[W]e are left dangerously vulnerable if we are not tightly secured in God’s truth.
- Anne Reed
A couple of years ago, our human resources department sent out an amendment to the employee dress code. And it was all because of a growing fashion trend – leggings. Are they tights, or are they pants? What should be worn with them – a shirt or a dress?
Suddenly, our modern dress policy referred to the wearing of “tunics.” Before then, I had only heard the word used to describe garments worn in ancient Greece and Rome. You know what they say, fashion moves in circles.
Do you ever watch old movies and notice that men wore their trousers (that’s what they called their pants) considerably higher on their waists? It looks a little silly to most of us who didn’t live in that era.
Back in the day of Leave it to Beaver, it was considered inappropriate for men to go without a belt securing their pants in that elevated position. Still today, many employers require men to wear belts.
Some boys and men allow their pants to hang far below their wastes revealing nearly the entirety of their underwear. This would have been an absurd concept to consider a couple of decades ago. And in the opinion of many, it still is.
The apostle Paul provided a dress code of sorts to the church at Ephesus. His instructions weren’t about fashion sense or modesty, but they were more of a military order that applied to both men and women:
Put on the whole armor of God, that you may be able to stand against the schemes of the devil.For we do not wrestle against flesh and blood, but against the rulers, against the authorities, against the cosmic powers over this present darkness, against the spiritual forces of evil in the heavenly places. Therefore take up the whole armor of God, that you may be able to withstand in the evil day, and having done all, to stand firm (Ephesians 6:11-13, ESV).
We are reminded through this text that we live in a temporal world that is controlled by the spiritual realm. Although the armor described was specific to that day and time, the spiritual reality it represents is unchanging.
The next verse (v 14) begins: “Stand therefore, having fastened on the belt of truth…” (emphasis added). I’ve read this passage countless times, but it wasn’t until recently that I really began to understand the meaning. What was Paul picturing in his mind as he described to his believing friends in Ephesus what they would need to suit up for spiritual warfare? Of course, the passage continues with a full description of the “whole armor” that, by the way, would have weighed nearly 70 pounds. But, how does that relate to us here and now, 2,000 years later?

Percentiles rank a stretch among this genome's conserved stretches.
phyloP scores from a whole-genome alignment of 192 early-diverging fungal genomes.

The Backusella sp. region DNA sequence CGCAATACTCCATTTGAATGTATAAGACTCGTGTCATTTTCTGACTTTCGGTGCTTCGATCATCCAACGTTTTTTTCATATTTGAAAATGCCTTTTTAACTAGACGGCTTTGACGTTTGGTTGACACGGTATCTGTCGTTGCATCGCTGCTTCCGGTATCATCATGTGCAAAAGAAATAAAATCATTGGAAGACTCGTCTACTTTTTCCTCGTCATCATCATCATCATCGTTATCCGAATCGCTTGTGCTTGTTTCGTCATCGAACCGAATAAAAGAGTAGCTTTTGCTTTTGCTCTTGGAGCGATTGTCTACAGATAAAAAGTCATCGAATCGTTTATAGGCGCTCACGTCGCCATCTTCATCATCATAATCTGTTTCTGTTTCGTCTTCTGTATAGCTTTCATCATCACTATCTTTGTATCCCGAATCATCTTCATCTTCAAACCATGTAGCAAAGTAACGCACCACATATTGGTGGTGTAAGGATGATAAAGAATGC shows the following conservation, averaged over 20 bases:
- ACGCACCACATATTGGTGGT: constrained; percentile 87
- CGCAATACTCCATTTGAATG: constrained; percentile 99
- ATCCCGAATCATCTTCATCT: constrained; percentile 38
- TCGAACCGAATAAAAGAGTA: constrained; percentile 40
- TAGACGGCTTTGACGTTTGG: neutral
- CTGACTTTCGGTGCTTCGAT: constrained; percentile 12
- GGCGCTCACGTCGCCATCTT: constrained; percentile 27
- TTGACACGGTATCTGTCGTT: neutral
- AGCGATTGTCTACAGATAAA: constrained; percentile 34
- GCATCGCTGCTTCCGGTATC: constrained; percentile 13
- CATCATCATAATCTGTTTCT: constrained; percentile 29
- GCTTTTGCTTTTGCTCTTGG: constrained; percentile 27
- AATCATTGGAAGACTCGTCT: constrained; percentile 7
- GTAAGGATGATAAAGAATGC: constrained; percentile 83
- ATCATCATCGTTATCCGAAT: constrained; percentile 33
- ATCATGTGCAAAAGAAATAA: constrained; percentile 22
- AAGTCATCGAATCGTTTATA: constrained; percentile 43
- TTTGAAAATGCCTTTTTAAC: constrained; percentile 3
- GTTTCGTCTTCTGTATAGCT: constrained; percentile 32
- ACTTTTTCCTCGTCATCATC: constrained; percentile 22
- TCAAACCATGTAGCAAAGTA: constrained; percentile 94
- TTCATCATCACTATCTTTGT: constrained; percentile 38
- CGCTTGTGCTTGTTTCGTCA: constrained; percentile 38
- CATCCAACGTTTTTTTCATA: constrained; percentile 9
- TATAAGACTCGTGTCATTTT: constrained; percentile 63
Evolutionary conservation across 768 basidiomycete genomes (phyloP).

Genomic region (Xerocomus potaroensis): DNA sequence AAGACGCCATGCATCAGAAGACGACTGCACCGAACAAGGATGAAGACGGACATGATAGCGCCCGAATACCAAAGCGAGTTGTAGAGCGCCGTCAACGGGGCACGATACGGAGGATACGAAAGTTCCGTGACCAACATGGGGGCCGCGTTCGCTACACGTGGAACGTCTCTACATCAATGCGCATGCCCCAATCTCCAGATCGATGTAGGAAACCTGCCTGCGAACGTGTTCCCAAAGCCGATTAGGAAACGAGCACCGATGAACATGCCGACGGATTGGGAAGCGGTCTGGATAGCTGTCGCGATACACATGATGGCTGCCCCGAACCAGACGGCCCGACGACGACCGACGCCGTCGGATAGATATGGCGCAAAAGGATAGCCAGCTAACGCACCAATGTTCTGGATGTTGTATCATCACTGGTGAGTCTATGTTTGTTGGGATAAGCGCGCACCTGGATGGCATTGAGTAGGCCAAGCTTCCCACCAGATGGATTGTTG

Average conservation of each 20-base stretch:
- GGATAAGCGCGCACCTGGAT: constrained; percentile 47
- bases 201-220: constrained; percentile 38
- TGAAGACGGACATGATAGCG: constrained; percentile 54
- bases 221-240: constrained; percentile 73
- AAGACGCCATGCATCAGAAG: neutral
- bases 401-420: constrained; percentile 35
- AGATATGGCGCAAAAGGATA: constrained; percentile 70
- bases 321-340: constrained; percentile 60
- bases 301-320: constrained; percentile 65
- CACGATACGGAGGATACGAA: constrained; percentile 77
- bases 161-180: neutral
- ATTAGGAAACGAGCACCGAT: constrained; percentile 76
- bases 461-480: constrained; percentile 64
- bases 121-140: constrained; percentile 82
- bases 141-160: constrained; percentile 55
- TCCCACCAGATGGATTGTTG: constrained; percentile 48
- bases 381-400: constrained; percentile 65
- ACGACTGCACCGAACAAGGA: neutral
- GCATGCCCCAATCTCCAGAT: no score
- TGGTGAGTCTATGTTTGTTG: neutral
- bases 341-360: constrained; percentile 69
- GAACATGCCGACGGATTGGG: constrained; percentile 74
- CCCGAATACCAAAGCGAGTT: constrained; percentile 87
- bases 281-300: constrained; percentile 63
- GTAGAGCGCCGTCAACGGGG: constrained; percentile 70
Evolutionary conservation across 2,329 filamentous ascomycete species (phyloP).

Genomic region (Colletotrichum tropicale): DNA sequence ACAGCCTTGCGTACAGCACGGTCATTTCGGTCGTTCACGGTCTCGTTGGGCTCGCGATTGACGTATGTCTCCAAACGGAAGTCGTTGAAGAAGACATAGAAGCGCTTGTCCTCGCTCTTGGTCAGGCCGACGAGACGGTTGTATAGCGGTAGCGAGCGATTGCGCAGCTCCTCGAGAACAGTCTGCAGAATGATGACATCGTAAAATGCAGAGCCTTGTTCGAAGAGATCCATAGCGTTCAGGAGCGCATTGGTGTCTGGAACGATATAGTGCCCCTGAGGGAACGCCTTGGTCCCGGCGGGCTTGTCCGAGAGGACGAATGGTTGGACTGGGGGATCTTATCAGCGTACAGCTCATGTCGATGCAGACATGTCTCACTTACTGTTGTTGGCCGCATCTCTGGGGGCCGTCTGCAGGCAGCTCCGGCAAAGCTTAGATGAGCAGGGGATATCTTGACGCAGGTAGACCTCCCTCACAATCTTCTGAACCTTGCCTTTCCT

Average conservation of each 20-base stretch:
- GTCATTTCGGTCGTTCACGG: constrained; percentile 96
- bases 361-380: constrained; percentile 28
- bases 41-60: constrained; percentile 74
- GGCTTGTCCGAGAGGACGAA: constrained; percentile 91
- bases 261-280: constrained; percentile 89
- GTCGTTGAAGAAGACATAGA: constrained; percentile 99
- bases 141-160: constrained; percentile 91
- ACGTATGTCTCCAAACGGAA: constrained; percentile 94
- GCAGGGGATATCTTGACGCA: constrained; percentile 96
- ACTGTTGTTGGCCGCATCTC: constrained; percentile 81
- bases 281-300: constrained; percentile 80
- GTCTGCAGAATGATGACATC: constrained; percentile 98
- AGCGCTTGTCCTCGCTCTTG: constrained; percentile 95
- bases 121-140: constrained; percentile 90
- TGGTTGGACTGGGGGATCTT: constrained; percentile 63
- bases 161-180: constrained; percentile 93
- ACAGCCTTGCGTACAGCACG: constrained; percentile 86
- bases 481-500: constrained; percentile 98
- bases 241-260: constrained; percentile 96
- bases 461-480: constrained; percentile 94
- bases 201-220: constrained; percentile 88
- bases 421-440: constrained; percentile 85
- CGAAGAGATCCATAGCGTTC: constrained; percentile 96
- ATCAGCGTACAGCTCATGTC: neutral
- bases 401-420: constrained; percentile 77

The belt Paul referred to wasn’t a narrow, leather strip that functioned simply to hold up a pair of pants. It was a wide metal or leather belt worn around the lower trunk to hold the armor tightly against the body.
The soldier’s loosely draped tunic would have been a dangerous impediment in hand-to-hand combat had it not been carefully cinched up and tucked into the heavy belt. It also secured the weight of the breastplate and held the other armor in place, including the sword. It stabilized the core so the soldier could maintain balance and strength.
It was the central, foundational piece of equipment that a soldier strapped on before any other armor. Without it, the rest of the uniform was practically useless. And in terms of the battle, so was the soldier.
If we are weak in truth – the core piece of armor – it will be evident in our spiritual lives individually and as a culture. There is a reason the American church fails to consistently hold and communicate clear views on right living and God-honoring choices.
“While America’s evangelical Christians are rightly concerned about the secular worldview’s rejection of biblical Christianity,” explained theologian Albert Mohler, “we ought to give some urgent attention to a problem much closer to home – biblical illiteracy in the church. This scandalous problem is our own, and it’s up to us to fix it.”
Priscilla Shirer, author of The Armor of God Bible study, provides excellent insight by outlining the evidence of a weak core in a believer’s life. To summarize her points, below are some questions we can ask ourselves to help us honestly detect whether our spiritual belts could use some tightening (or maybe they’re lying on the closet floor or under a bed somewhere):
Do you find it difficult to keep your spiritual backbone straight when you are:
- Under pressure from others to conform?
- Put on the spot to defend your biblical beliefs?
- Carrying the extra weight of difficulty and struggle?
How prone are you to injury? Do you:
- Feel injured or wounded by the words or actions of others?
- Find it difficult to forgive, to get over past hurts and move forward?
- Cause others to tiptoe around you for fear of hurting your fragile feelings?
Are you weak and tired? (When the core isn’t supported, the level of strength needed for other body movements is affected. Conversely, when truth is at the core of your existence, strength flows from every area of your life.)
How would you describe your level of stamina in the following areas of your life?
Bottom line, we are left dangerously vulnerable if we are not tightly secured in God’s truth. Compromise, offense, and weariness are all strategic weapons (fiery darts) that weaken us as individual believers and as the body of Christ – the beloved bride, the church. Against it, Jesus said the gates of hell would not prevail. (Matthew 16:18)
Believer, we have been equipped to be victorious. All that we must do is use the equipment. Put it on. Wear it. Receive with meekness the implanted word, which is able to save our souls. “But be doers of the Word, and not hearers only who deceive themselves” (James 1:21-22).
Let’s prepare and strengthen ourselves for what is to come with the timeless belt of truth.